CRT Color Champion Rebuilding
In the 50s and 60s, picture tube rebuilding was a common practice. There
were large companies rebuilding tubes, which were sold through the major
parts distributors. There were also hundreds of small one-man rebuilding plants located all over the country. These were sold to TV repair shops, and
installed in garages and basements.
In early 2008, a collector on the west coast offered a small CRT rebuilding
setup to the museum. We later learned that it was a CRT Color Champion Rebuilding Plant,
made by C. R. T. Equipment Co., Inc. of Nashville. Here is the operating manual, sales booklet, more pictures, and a video tour.
Here is a description:
I have a never used CRT rebuilding station. It is a
product of C.R.T. Equipment Company of Nashville and it was
shipped in 1970. It was listed on eBay last February but
closed with no takers. I had many reservations about making
this rescue attempt but I could imagine it in a museum if
nothing else. It was in imminent danger of being parted out
for the motor, pump, and steel. This is heavy equipment. The
fact that it was less than an hour by pickup truck from my
location made it possible. The owner accepted my offer and
it now sits in my San Francisco Bay area garage. This outfit
was designed for a mom and pop TV repair shop, artisan work
in limited space, one jug at a time. It's not a
multi-tube production outfit, not automated, but it is state
of the art for the 1960s. It consists of two units: first
there is the impressive vertical lathe with a variac on the
motor and with oxygen and natural gas jets for welding
necks, neck-gun units, buttons, or whatever is needed.
Second, there is the gas oven to bake gasses out of the
glass and a two-stage pump system to evacuate the air.
There's a tipoff coil and an RF bomber (using big ol' honkin'
jumbo tubes) to vaporize or flash the new gun''s getter
material in 20 seconds or so by induction heating through
the glass neck of the tube. There is a panel of gauges and
switches and pots to monitor and control voltages, current
draw, etc. including the process of aging the new rebuild.
This kit came with a variety of small hand tools such
as the hot wire neck cutter, a file to nick the glass, a
ruler for neck length, and the heater to soften and collapse
(tip off) the glass evacuation tube to seal the new vacuum.
It even included some now unlabeled chemical, probably for
cleaning the tube necks. Yes, it also came with a few trays
of new guns and bases. The assortment was what you would
expect for 1970. There are some for the old roundie black
and whites as well as for the 21 inch roundie colors. There
are also some that would be for the newer 110 degree small
The kit also included an interesting factory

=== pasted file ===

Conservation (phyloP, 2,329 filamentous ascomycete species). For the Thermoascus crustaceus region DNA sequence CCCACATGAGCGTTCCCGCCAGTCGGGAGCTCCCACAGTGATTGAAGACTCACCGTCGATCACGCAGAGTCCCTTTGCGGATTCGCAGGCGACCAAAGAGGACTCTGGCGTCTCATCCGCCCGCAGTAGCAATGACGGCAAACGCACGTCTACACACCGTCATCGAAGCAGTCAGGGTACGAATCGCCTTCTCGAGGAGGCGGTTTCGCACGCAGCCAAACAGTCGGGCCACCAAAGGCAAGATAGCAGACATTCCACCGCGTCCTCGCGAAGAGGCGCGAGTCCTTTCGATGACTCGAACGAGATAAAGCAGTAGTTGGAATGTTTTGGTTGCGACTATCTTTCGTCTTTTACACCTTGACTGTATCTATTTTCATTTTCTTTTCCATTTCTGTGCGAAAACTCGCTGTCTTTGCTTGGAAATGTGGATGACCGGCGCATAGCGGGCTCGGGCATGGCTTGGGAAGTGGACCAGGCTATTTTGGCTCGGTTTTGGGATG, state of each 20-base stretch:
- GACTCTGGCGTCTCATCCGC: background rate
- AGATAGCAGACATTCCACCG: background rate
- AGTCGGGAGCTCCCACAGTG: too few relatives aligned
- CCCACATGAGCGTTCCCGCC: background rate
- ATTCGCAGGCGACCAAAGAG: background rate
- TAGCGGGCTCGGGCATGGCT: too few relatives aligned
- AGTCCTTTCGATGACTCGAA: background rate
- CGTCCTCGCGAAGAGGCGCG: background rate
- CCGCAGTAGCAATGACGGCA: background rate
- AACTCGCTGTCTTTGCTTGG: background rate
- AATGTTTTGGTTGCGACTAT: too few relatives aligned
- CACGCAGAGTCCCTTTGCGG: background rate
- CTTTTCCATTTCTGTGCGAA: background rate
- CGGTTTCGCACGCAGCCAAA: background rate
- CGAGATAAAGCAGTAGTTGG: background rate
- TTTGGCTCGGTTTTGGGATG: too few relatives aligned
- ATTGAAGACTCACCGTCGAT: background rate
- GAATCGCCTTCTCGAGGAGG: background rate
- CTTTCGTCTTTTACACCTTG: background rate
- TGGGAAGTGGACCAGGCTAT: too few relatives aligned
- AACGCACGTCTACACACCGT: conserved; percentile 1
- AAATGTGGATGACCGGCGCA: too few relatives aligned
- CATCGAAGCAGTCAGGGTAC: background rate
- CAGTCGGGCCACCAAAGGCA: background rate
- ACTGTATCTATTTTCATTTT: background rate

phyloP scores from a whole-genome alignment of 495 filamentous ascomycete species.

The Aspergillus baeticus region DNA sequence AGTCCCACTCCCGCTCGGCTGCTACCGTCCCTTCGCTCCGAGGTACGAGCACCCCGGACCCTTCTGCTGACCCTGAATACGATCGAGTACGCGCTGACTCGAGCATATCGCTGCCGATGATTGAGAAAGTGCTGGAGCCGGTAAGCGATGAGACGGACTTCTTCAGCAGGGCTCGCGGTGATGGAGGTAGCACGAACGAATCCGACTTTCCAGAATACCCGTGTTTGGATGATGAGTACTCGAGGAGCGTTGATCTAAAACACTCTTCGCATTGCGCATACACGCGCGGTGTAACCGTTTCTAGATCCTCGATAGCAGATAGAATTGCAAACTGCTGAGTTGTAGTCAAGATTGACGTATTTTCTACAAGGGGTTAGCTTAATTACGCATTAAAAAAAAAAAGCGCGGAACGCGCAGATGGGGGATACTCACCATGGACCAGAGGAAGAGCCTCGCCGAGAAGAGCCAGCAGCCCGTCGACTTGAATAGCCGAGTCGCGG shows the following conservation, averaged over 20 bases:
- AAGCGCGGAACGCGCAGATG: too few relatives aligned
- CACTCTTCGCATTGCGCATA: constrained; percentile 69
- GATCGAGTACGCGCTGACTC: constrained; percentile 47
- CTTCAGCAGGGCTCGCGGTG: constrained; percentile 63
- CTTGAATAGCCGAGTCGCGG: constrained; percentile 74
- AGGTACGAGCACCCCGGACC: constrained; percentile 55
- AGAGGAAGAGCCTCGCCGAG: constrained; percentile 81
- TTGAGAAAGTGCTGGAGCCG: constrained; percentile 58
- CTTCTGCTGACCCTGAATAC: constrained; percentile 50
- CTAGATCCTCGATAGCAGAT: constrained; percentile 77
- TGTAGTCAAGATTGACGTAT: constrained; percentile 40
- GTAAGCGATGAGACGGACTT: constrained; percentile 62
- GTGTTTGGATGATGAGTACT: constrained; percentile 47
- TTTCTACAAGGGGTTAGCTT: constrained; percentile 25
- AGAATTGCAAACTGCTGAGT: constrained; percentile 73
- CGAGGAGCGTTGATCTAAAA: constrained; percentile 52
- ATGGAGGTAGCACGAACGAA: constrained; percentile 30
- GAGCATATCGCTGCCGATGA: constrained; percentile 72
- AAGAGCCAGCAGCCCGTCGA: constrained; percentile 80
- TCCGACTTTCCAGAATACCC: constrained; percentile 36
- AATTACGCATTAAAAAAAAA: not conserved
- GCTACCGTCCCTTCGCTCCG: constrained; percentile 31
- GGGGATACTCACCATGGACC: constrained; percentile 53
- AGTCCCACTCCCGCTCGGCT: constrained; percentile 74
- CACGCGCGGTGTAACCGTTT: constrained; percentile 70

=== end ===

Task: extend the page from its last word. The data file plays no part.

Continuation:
instruction manual. Alas, it does not even include a
schematic of the RF unit, but that's not a big deal.
|The vertical lathe, used to rotate the CRT shell as the new neck
and stem are attached
||The oven and vacuum pumps
The RF "bombarder" (used to flash the getters) and
the control panel
We have a room at the museum that would be
ideal for this setup, and could provide the necessary gas and electric
supply of tubes from junk sets is used up, we will find ourselves with
no replacement CRTs within a few years. Already 3KP4s are nearly
impossible to find, and good 7JP4s are rare. There are plenty of 10BP4s,
but 12K/LP4s are getting scarce. And, if the 15GP22 rebuilding
experiment is successful, there will a need to do the rebuilding of
Getting the rebuilding equipment is only part of the problem. Someone (or
some people) must learn the art of rebuilding, so that the equipment can
be successfully used. Another collector has volunteered to visit Hawkeye
and document the process on video:
I discussed the subject of making a video of his craft to
document the process for all of us collectors. Scotty agreed to
allow me to make a video of the rebuilding process. I have been
waiting to hear from Scotty as to when he is going to make the
next attempt on the 15GP22 project. When he has set a date, I
will be traveling to Iowa to spend a couple of days observing
and taking video of Scotty working his craft.
I would then take the raw footage and make a nice DVD using the
video editing software I have. Steve has volunteered to place
the video on the ETF website for anyone to view. I will also
make available DVD's for anyone that wants one. [The video is
now complete and is now available from the museum].
So the video end of this thing is already in the works. Just
need to coordinate with Scotty's next attempt at the 15G
The plant has been transported to Hilliard and
installed. Many thanks to Roger Dreyfoos, who rescued the plant from
being demolished, and donated it to the museum, and to John and
Christine Chan, who provided storage space for the plant for